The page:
Awolowo, founder of African Newspapers of Nigeria (ANN) Plc, publishers of the Tribune titles, posthumously bagged the award in the category of Heroes of the Struggle for Nigeria’s Independence/Pioneer Political Leaders. He was honoured alongside 13 others in this category. He was one of the three National Heroes of the Nigerian nation.
His party, the Action Group (AG), was the first political party to move motion for Nigeria’s independence in the federal parliament. He had so many firsts to his kitty.
He was the first Premier of the defunct Western Region. He was the first black man to established a television station in Africa. He built the Liberty Stadium with 35,000 seating capacity, the first in Africa which was recently named after him by President Goodluck Jonathan.
Awolowo’s name cannot be easily forgotten in the country for introducing and successfully implemented Free Primary Education Programme in Africa and also introduced and managed successfully the first Free Medical Service Programme.
Obasanjo, former Nigerian Army General served the nation’s twice as Head of State from 13th February to 1st October, 1979 and as democratically elected president from May 29, 1999 to 29 May 2007.
He presided over democratic elections, won by civilian northern politician Shehu Shagari. In doing so, Obasanjo became Nigeria’s first military ruler to hand over power to a democratically elected civilian government. Obasanjo won presidential elections on 27 February 1999 with 62 percent of the valid votes cast.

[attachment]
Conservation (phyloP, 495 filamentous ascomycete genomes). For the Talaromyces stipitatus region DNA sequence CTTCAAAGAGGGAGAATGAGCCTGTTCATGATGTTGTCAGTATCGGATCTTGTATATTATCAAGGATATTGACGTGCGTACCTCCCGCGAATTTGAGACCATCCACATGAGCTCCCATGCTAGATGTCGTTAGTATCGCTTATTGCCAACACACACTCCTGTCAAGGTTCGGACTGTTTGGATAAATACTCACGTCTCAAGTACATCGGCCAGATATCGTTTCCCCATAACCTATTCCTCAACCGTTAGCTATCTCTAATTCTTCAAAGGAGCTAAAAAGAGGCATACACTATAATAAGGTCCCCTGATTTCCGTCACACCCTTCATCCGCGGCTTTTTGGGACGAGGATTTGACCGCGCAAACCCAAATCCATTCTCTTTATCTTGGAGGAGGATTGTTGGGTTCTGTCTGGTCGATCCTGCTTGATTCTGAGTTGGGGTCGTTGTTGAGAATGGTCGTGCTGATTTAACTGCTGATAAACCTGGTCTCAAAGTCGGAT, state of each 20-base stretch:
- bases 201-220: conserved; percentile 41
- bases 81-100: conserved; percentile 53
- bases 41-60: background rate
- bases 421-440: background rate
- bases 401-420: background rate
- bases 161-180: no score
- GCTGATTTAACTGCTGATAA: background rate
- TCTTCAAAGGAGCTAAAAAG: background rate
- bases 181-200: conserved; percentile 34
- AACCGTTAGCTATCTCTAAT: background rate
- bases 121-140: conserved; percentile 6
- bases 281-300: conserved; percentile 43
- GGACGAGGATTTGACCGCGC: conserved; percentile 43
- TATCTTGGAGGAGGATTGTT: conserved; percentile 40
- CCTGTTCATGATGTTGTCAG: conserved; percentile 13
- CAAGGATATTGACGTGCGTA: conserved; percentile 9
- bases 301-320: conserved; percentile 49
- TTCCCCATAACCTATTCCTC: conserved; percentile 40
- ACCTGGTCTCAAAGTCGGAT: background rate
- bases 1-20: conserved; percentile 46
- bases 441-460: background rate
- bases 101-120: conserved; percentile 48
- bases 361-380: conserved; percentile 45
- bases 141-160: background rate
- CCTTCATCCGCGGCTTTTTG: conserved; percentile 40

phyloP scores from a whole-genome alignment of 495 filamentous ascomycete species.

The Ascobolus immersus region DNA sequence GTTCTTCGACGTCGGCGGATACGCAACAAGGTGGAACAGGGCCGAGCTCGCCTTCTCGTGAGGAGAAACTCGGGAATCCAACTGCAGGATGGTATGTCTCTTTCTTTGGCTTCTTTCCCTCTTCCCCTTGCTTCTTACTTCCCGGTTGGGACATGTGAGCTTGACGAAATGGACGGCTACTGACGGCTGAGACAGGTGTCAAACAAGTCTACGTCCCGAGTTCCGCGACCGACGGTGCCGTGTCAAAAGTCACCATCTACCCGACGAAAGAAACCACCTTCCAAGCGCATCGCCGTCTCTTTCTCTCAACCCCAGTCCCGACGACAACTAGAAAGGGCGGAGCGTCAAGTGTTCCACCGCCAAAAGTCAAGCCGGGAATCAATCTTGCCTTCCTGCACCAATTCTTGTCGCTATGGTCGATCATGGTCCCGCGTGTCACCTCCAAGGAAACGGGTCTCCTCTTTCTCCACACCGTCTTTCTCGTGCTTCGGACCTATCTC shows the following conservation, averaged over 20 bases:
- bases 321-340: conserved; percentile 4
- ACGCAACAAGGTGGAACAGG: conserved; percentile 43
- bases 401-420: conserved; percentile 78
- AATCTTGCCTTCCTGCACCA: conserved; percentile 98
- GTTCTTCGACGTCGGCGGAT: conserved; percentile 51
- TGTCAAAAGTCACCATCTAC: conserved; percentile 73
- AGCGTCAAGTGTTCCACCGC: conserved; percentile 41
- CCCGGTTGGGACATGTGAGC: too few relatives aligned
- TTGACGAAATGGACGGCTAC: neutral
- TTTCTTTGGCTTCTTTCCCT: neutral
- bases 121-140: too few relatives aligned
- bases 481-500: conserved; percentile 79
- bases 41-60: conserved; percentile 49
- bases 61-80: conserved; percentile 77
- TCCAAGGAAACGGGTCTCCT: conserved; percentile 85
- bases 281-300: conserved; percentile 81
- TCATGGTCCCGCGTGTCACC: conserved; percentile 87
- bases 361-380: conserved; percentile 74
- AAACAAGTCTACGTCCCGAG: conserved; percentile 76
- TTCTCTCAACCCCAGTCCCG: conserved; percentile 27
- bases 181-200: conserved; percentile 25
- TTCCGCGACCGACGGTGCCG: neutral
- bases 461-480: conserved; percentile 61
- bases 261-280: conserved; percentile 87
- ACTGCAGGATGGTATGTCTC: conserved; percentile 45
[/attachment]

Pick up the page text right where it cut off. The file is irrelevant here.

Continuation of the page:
He created the country’s first Economic and Financial Crimes Commission, which secured in excess of 275 convictions, including high profile members of Nigeria’s elite, recovering a total of $5bn in assets. This was the first time in the country’s history that public officials were prosecuted for the misuse of state funds.
On his part, Chief Ernest Shonekan was appointed as interim president of Nigeria by General Ibrahim Babangida on 26 August 1993. Babangida resigned under pressure to cede control to a democratic government. Shonekan’s transitional administration only lasted three months, as a palace coup led by General Sani Abacha forcefully dismantled the remaining democratic institutions and brought the government back under military control on 17 November 1993.
The duo of Obasanjo and Shonekan were honoured in the category of outstanding promoters of peace, patriotism and national development.
The late acclaimed winner of the June 12, 1993 Presidential election, Bashorun MKO Abiola, was honoured with an award of promoter of democratic transition in Nigeria. His election was declared Nigeria’s freest and fairest presidential election by national and international observers, with Abiola even winning in his Northern opponent’s home state.Abiola won at the national capital, Abuja, the military polling stations, and over two-thirds of Nigerian states.